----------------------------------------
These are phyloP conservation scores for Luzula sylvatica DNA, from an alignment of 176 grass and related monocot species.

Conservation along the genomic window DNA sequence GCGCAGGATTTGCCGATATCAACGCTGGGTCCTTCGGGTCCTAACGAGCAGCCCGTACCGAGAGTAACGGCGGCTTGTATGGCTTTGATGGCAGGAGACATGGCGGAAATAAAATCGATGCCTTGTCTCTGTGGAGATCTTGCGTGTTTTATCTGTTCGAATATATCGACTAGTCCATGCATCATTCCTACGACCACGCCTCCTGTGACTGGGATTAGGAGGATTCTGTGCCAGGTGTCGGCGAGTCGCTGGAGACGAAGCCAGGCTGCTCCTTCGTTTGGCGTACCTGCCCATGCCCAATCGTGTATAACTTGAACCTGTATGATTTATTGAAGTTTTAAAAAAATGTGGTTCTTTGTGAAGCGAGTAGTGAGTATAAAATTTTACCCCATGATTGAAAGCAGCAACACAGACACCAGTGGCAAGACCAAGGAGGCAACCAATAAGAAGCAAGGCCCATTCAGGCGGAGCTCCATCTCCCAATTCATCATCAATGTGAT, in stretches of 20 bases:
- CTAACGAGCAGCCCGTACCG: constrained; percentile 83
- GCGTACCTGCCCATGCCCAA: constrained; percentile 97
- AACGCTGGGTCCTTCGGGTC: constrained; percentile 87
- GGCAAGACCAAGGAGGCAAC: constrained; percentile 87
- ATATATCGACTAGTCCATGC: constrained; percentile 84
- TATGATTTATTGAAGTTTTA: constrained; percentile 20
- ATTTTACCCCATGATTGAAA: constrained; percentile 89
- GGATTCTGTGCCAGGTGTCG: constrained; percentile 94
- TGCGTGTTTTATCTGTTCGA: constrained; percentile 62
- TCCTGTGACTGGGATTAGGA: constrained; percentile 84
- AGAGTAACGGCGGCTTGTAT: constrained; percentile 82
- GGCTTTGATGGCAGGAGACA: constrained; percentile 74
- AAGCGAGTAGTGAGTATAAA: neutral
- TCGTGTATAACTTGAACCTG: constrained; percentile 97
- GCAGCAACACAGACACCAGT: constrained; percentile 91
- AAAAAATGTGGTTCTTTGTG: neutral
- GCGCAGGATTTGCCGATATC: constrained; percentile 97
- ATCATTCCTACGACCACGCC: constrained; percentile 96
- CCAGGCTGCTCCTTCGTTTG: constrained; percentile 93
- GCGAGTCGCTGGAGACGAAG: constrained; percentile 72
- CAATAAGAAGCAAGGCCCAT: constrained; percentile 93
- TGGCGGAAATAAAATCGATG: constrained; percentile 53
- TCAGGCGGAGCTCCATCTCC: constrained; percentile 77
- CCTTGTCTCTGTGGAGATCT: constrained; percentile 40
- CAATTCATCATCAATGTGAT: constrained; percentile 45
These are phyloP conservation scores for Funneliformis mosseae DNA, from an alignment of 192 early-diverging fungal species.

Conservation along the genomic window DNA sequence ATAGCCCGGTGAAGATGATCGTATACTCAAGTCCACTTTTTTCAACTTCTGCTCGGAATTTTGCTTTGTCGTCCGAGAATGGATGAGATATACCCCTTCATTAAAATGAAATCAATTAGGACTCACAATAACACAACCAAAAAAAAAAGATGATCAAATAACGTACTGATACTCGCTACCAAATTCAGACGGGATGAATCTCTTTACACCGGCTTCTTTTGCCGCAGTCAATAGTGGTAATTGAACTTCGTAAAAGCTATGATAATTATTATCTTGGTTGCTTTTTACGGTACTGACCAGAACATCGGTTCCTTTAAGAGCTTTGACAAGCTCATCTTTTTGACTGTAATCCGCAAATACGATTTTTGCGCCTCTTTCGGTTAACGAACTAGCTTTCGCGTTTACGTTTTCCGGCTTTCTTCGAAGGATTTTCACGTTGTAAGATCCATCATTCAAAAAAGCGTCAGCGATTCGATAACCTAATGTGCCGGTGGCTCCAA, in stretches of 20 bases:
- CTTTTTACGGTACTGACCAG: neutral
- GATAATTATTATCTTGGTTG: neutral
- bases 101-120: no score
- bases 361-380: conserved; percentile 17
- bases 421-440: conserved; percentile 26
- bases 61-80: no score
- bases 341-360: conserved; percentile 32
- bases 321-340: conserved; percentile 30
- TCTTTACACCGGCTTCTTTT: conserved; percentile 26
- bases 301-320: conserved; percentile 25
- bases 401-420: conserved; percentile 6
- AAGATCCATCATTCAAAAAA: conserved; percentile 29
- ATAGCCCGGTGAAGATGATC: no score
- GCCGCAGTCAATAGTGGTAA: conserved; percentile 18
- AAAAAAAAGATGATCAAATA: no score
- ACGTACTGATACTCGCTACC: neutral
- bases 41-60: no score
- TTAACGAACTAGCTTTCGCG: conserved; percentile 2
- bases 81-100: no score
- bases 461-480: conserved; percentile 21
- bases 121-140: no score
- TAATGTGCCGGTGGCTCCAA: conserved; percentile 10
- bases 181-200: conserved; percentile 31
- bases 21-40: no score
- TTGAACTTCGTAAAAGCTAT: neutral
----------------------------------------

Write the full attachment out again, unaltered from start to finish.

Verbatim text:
These are phyloP conservation scores for Luzula sylvatica DNA, from an alignment of 176 grass and related monocot species.

Conservation along the genomic window DNA sequence GCGCAGGATTTGCCGATATCAACGCTGGGTCCTTCGGGTCCTAACGAGCAGCCCGTACCGAGAGTAACGGCGGCTTGTATGGCTTTGATGGCAGGAGACATGGCGGAAATAAAATCGATGCCTTGTCTCTGTGGAGATCTTGCGTGTTTTATCTGTTCGAATATATCGACTAGTCCATGCATCATTCCTACGACCACGCCTCCTGTGACTGGGATTAGGAGGATTCTGTGCCAGGTGTCGGCGAGTCGCTGGAGACGAAGCCAGGCTGCTCCTTCGTTTGGCGTACCTGCCCATGCCCAATCGTGTATAACTTGAACCTGTATGATTTATTGAAGTTTTAAAAAAATGTGGTTCTTTGTGAAGCGAGTAGTGAGTATAAAATTTTACCCCATGATTGAAAGCAGCAACACAGACACCAGTGGCAAGACCAAGGAGGCAACCAATAAGAAGCAAGGCCCATTCAGGCGGAGCTCCATCTCCCAATTCATCATCAATGTGAT, in stretches of 20 bases:
- CTAACGAGCAGCCCGTACCG: constrained; percentile 83
- GCGTACCTGCCCATGCCCAA: constrained; percentile 97
- AACGCTGGGTCCTTCGGGTC: constrained; percentile 87
- GGCAAGACCAAGGAGGCAAC: constrained; percentile 87
- ATATATCGACTAGTCCATGC: constrained; percentile 84
- TATGATTTATTGAAGTTTTA: constrained; percentile 20
- ATTTTACCCCATGATTGAAA: constrained; percentile 89
- GGATTCTGTGCCAGGTGTCG: constrained; percentile 94
- TGCGTGTTTTATCTGTTCGA: constrained; percentile 62
- TCCTGTGACTGGGATTAGGA: constrained; percentile 84
- AGAGTAACGGCGGCTTGTAT: constrained; percentile 82
- GGCTTTGATGGCAGGAGACA: constrained; percentile 74
- AAGCGAGTAGTGAGTATAAA: neutral
- TCGTGTATAACTTGAACCTG: constrained; percentile 97
- GCAGCAACACAGACACCAGT: constrained; percentile 91
- AAAAAATGTGGTTCTTTGTG: neutral
- GCGCAGGATTTGCCGATATC: constrained; percentile 97
- ATCATTCCTACGACCACGCC: constrained; percentile 96
- CCAGGCTGCTCCTTCGTTTG: constrained; percentile 93
- GCGAGTCGCTGGAGACGAAG: constrained; percentile 72
- CAATAAGAAGCAAGGCCCAT: constrained; percentile 93
- TGGCGGAAATAAAATCGATG: constrained; percentile 53
- TCAGGCGGAGCTCCATCTCC: constrained; percentile 77
- CCTTGTCTCTGTGGAGATCT: constrained; percentile 40
- CAATTCATCATCAATGTGAT: constrained; percentile 45
These are phyloP conservation scores for Funneliformis mosseae DNA, from an alignment of 192 early-diverging fungal species.

Conservation along the genomic window DNA sequence ATAGCCCGGTGAAGATGATCGTATACTCAAGTCCACTTTTTTCAACTTCTGCTCGGAATTTTGCTTTGTCGTCCGAGAATGGATGAGATATACCCCTTCATTAAAATGAAATCAATTAGGACTCACAATAACACAACCAAAAAAAAAAGATGATCAAATAACGTACTGATACTCGCTACCAAATTCAGACGGGATGAATCTCTTTACACCGGCTTCTTTTGCCGCAGTCAATAGTGGTAATTGAACTTCGTAAAAGCTATGATAATTATTATCTTGGTTGCTTTTTACGGTACTGACCAGAACATCGGTTCCTTTAAGAGCTTTGACAAGCTCATCTTTTTGACTGTAATCCGCAAATACGATTTTTGCGCCTCTTTCGGTTAACGAACTAGCTTTCGCGTTTACGTTTTCCGGCTTTCTTCGAAGGATTTTCACGTTGTAAGATCCATCATTCAAAAAAGCGTCAGCGATTCGATAACCTAATGTGCCGGTGGCTCCAA, in stretches of 20 bases:
- CTTTTTACGGTACTGACCAG: neutral
- GATAATTATTATCTTGGTTG: neutral
- bases 101-120: no score
- bases 361-380: conserved; percentile 17
- bases 421-440: conserved; percentile 26
- bases 61-80: no score
- bases 341-360: conserved; percentile 32
- bases 321-340: conserved; percentile 30
- TCTTTACACCGGCTTCTTTT: conserved; percentile 26
- bases 301-320: conserved; percentile 25
- bases 401-420: conserved; percentile 6
- AAGATCCATCATTCAAAAAA: conserved; percentile 29
- ATAGCCCGGTGAAGATGATC: no score
- GCCGCAGTCAATAGTGGTAA: conserved; percentile 18
- AAAAAAAAGATGATCAAATA: no score
- ACGTACTGATACTCGCTACC: neutral
- bases 41-60: no score
- TTAACGAACTAGCTTTCGCG: conserved; percentile 2
- bases 81-100: no score
- bases 461-480: conserved; percentile 21
- bases 121-140: no score
- TAATGTGCCGGTGGCTCCAA: conserved; percentile 10
- bases 181-200: conserved; percentile 31
- bases 21-40: no score
- TTGAACTTCGTAAAAGCTAT: neutral